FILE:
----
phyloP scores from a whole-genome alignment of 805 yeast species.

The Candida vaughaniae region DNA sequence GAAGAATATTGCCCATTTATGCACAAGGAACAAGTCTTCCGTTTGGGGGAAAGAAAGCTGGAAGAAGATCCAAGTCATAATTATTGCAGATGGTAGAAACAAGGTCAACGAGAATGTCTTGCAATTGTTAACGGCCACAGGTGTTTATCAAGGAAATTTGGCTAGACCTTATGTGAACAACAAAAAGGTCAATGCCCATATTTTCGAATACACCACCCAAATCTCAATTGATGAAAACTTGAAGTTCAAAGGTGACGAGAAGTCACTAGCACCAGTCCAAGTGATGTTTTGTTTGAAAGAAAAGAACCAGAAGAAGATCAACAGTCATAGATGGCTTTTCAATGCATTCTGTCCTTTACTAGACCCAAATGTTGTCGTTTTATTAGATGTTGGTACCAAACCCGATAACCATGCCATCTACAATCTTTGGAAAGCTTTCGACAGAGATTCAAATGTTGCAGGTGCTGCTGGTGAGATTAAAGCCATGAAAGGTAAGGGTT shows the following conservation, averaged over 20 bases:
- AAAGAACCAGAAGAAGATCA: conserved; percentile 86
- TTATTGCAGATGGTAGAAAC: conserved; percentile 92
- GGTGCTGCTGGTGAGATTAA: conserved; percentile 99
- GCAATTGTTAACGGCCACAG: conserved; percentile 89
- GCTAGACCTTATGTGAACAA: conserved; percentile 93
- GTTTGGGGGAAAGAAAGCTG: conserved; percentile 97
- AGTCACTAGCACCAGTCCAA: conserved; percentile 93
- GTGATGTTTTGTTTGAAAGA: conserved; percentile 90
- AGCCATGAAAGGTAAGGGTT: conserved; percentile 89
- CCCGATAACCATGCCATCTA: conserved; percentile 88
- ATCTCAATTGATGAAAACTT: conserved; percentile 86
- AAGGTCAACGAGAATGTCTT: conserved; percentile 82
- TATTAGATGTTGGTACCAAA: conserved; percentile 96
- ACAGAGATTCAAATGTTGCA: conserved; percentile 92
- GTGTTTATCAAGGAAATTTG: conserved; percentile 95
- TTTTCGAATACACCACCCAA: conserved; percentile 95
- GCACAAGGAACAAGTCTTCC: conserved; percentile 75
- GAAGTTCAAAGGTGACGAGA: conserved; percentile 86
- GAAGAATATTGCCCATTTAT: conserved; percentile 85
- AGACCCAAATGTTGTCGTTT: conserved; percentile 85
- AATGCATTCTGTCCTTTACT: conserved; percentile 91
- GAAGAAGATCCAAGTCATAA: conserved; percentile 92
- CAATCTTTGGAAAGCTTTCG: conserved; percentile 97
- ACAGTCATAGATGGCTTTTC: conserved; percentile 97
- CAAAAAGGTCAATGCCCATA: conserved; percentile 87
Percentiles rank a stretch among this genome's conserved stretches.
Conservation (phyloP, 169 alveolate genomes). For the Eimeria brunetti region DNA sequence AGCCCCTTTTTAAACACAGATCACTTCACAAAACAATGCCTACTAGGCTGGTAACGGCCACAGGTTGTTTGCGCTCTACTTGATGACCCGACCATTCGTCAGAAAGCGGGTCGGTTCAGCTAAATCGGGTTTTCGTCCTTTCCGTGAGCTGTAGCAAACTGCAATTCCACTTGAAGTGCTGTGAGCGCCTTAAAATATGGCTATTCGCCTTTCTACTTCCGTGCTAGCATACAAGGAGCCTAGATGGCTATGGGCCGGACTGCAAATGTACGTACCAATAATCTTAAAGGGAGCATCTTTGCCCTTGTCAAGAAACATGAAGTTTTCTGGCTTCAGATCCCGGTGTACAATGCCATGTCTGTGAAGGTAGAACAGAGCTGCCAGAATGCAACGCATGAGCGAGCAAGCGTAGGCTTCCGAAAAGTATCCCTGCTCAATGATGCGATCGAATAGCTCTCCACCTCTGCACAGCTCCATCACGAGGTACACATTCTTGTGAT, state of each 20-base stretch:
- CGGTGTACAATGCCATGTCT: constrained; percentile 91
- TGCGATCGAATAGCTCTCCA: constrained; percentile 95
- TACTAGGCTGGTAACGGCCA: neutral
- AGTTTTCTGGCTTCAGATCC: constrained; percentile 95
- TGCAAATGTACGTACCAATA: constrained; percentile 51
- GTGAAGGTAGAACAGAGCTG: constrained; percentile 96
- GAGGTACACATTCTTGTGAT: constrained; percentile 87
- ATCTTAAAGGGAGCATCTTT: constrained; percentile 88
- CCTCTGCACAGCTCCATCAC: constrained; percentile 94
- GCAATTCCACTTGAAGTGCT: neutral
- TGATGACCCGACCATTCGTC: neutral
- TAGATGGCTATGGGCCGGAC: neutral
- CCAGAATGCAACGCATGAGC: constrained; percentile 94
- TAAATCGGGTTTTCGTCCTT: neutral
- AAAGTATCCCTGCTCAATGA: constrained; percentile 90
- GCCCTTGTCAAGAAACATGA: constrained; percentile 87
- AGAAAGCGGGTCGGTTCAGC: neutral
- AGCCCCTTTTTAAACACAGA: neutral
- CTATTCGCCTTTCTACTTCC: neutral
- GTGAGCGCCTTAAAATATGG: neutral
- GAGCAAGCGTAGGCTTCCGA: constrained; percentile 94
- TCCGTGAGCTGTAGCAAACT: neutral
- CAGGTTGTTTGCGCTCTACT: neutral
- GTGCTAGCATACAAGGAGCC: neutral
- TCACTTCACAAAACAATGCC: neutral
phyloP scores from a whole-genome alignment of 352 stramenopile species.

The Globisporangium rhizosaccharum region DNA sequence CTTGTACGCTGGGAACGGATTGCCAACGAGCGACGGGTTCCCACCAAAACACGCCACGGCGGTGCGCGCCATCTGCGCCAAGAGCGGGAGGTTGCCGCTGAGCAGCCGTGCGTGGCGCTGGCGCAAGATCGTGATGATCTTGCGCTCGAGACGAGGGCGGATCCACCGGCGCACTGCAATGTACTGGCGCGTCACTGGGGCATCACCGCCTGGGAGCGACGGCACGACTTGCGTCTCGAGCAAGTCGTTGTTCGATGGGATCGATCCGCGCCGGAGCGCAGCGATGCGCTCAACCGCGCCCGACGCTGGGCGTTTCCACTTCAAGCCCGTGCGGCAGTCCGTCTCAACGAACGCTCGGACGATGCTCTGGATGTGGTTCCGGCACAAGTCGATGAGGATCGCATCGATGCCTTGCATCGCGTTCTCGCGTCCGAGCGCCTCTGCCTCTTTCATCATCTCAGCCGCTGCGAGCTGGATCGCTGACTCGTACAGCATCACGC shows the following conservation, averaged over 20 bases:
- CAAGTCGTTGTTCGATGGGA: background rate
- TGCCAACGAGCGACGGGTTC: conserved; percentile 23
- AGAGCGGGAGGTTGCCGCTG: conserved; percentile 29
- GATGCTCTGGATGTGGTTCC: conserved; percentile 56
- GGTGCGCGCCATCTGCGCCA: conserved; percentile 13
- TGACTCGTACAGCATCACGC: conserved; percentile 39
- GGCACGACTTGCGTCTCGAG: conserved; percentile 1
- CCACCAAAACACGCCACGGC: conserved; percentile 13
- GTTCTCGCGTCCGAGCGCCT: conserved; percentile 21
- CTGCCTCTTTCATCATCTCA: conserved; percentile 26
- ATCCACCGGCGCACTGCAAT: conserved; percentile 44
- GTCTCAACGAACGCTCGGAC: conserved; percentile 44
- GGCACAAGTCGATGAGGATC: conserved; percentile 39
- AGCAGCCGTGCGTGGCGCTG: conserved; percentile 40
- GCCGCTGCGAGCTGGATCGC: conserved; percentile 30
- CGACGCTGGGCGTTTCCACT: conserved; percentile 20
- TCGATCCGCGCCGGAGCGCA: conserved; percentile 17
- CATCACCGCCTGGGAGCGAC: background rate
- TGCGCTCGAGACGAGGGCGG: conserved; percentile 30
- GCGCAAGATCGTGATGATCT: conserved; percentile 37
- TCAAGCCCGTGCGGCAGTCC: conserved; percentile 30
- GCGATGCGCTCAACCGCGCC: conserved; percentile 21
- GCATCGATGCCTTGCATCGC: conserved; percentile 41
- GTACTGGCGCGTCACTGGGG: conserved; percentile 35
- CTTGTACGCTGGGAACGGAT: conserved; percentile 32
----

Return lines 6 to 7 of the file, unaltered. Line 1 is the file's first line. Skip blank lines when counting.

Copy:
- GCAATTGTTAACGGCCACAG: conserved; percentile 89
- GCTAGACCTTATGTGAACAA: conserved; percentile 93